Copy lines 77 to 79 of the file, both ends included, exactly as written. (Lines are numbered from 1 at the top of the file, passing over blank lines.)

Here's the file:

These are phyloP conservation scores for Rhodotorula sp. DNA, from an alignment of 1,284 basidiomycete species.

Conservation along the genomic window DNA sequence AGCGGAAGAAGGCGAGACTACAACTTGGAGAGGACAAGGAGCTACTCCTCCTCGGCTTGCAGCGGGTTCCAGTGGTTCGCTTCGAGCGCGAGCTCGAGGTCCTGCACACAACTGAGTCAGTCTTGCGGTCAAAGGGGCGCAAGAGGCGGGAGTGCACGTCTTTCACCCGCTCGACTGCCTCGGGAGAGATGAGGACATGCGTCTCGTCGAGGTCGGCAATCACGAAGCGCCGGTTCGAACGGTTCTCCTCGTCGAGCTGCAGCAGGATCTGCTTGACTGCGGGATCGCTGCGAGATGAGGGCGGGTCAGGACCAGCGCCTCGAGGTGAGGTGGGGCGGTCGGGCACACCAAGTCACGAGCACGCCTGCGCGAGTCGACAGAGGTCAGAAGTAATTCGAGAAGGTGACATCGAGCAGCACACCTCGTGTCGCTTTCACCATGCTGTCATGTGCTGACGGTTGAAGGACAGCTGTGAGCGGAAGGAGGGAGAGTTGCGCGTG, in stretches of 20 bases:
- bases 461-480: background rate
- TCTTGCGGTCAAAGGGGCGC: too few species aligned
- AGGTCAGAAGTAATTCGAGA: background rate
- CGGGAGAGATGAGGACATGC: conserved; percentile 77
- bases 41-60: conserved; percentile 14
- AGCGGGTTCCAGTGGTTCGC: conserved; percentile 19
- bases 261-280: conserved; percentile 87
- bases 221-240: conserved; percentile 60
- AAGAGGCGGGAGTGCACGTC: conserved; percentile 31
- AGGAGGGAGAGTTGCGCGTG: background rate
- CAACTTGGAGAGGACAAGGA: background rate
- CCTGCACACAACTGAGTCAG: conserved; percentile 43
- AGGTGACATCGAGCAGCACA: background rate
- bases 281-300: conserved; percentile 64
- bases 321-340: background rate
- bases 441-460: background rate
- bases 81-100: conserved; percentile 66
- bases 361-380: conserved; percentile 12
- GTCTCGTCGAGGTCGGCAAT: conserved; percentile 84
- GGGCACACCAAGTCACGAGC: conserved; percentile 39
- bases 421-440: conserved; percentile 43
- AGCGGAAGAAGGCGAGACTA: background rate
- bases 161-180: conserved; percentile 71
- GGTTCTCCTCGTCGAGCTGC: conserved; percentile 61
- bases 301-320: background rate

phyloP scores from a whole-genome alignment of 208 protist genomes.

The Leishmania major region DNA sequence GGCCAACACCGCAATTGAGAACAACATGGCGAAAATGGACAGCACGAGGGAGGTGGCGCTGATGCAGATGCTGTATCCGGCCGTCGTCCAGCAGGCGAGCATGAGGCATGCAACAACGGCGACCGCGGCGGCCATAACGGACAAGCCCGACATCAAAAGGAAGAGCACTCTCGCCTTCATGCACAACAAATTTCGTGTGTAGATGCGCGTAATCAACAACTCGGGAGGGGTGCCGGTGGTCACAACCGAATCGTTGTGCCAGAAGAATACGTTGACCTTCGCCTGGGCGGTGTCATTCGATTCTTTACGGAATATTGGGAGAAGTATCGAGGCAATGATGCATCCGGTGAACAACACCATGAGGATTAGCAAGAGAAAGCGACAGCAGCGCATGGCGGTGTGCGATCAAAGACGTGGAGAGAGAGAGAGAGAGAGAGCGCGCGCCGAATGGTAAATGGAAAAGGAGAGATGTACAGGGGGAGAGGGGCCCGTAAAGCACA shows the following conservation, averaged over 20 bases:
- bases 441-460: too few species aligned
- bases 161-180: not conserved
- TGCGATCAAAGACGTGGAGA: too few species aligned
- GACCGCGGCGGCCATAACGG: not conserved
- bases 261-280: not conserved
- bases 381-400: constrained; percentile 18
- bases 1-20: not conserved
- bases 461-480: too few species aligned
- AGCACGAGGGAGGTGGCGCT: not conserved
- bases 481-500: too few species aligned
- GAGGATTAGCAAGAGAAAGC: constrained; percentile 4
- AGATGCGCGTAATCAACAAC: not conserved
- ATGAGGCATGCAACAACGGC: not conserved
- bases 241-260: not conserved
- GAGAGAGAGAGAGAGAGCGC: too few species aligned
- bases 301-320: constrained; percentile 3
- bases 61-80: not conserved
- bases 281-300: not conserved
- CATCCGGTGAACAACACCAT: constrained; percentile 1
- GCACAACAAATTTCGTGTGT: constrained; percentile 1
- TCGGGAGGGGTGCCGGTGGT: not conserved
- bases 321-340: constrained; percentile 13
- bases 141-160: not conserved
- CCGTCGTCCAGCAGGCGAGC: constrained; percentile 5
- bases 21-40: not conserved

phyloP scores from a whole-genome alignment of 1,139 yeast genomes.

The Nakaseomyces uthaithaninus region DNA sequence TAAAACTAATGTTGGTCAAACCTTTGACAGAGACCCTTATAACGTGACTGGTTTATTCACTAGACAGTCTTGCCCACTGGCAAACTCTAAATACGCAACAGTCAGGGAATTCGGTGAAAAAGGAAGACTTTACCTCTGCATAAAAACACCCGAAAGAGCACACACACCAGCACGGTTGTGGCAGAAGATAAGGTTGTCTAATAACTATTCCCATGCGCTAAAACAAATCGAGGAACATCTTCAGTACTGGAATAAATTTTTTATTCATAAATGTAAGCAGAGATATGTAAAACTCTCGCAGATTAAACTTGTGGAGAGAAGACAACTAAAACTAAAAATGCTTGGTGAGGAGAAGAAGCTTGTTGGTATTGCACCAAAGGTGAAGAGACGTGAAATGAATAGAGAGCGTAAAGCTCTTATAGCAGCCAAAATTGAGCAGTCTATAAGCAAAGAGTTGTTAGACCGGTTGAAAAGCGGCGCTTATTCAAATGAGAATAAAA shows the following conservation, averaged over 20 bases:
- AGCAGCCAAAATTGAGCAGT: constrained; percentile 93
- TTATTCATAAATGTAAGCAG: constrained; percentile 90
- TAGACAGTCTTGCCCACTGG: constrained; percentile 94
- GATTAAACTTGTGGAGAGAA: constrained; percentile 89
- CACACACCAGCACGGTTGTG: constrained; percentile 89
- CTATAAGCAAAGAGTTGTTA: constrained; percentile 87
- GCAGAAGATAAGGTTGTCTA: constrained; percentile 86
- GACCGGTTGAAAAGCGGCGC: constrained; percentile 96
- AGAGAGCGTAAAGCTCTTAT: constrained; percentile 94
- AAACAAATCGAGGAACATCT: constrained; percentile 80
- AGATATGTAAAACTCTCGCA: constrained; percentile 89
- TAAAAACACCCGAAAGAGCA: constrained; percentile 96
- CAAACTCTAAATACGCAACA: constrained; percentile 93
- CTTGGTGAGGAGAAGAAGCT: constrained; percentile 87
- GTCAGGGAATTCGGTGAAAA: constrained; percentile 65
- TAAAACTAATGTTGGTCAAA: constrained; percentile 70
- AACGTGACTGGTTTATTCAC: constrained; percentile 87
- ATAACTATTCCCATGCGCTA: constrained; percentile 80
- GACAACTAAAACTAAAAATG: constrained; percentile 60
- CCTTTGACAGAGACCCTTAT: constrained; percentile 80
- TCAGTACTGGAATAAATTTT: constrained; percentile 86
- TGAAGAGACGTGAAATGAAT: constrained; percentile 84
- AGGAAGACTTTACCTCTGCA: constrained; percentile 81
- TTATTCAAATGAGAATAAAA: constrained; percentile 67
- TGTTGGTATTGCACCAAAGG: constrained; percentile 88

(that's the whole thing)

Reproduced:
- TCAGTACTGGAATAAATTTT: constrained; percentile 86
- TGAAGAGACGTGAAATGAAT: constrained; percentile 84
- AGGAAGACTTTACCTCTGCA: constrained; percentile 81